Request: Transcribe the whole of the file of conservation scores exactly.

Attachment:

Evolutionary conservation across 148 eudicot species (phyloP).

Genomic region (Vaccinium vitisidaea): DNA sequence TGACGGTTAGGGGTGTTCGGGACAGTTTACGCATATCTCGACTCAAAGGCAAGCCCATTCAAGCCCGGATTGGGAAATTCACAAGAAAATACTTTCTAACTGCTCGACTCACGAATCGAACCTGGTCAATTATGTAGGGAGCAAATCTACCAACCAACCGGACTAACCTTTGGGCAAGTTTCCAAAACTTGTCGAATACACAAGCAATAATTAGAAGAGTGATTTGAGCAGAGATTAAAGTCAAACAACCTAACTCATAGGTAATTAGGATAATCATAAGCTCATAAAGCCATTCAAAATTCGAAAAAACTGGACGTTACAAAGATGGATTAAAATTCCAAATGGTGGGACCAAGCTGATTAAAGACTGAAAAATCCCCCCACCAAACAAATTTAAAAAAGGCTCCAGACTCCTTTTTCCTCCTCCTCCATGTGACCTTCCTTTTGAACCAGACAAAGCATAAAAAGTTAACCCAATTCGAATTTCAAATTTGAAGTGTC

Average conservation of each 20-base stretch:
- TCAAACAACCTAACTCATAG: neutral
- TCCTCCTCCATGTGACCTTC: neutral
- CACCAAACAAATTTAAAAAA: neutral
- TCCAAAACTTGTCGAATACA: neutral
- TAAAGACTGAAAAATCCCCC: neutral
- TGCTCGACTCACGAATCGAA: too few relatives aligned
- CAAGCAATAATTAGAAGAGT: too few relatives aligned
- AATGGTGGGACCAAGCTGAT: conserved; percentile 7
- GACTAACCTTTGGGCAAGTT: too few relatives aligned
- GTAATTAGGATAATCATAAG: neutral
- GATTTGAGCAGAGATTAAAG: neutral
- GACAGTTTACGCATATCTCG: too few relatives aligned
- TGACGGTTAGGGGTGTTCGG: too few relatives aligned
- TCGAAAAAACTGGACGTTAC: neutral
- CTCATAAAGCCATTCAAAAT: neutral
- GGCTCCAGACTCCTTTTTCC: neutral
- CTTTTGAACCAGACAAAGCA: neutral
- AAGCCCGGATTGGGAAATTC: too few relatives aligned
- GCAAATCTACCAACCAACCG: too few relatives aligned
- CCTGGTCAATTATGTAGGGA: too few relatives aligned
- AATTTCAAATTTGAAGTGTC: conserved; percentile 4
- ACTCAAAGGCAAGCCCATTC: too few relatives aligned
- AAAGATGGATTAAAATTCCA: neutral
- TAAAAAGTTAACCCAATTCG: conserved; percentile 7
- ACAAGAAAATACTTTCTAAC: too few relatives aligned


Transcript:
Evolutionary conservation across 148 eudicot species (phyloP).

Genomic region (Vaccinium vitisidaea): DNA sequence TGACGGTTAGGGGTGTTCGGGACAGTTTACGCATATCTCGACTCAAAGGCAAGCCCATTCAAGCCCGGATTGGGAAATTCACAAGAAAATACTTTCTAACTGCTCGACTCACGAATCGAACCTGGTCAATTATGTAGGGAGCAAATCTACCAACCAACCGGACTAACCTTTGGGCAAGTTTCCAAAACTTGTCGAATACACAAGCAATAATTAGAAGAGTGATTTGAGCAGAGATTAAAGTCAAACAACCTAACTCATAGGTAATTAGGATAATCATAAGCTCATAAAGCCATTCAAAATTCGAAAAAACTGGACGTTACAAAGATGGATTAAAATTCCAAATGGTGGGACCAAGCTGATTAAAGACTGAAAAATCCCCCCACCAAACAAATTTAAAAAAGGCTCCAGACTCCTTTTTCCTCCTCCTCCATGTGACCTTCCTTTTGAACCAGACAAAGCATAAAAAGTTAACCCAATTCGAATTTCAAATTTGAAGTGTC

Average conservation of each 20-base stretch:
- TCAAACAACCTAACTCATAG: neutral
- TCCTCCTCCATGTGACCTTC: neutral
- CACCAAACAAATTTAAAAAA: neutral
- TCCAAAACTTGTCGAATACA: neutral
- TAAAGACTGAAAAATCCCCC: neutral
- TGCTCGACTCACGAATCGAA: too few relatives aligned
- CAAGCAATAATTAGAAGAGT: too few relatives aligned
- AATGGTGGGACCAAGCTGAT: conserved; percentile 7
- GACTAACCTTTGGGCAAGTT: too few relatives aligned
- GTAATTAGGATAATCATAAG: neutral
- GATTTGAGCAGAGATTAAAG: neutral
- GACAGTTTACGCATATCTCG: too few relatives aligned
- TGACGGTTAGGGGTGTTCGG: too few relatives aligned
- TCGAAAAAACTGGACGTTAC: neutral
- CTCATAAAGCCATTCAAAAT: neutral
- GGCTCCAGACTCCTTTTTCC: neutral
- CTTTTGAACCAGACAAAGCA: neutral
- AAGCCCGGATTGGGAAATTC: too few relatives aligned
- GCAAATCTACCAACCAACCG: too few relatives aligned
- CCTGGTCAATTATGTAGGGA: too few relatives aligned
- AATTTCAAATTTGAAGTGTC: conserved; percentile 4
- ACTCAAAGGCAAGCCCATTC: too few relatives aligned
- AAAGATGGATTAAAATTCCA: neutral
- TAAAAAGTTAACCCAATTCG: conserved; percentile 7
- ACAAGAAAATACTTTCTAAC: too few relatives aligned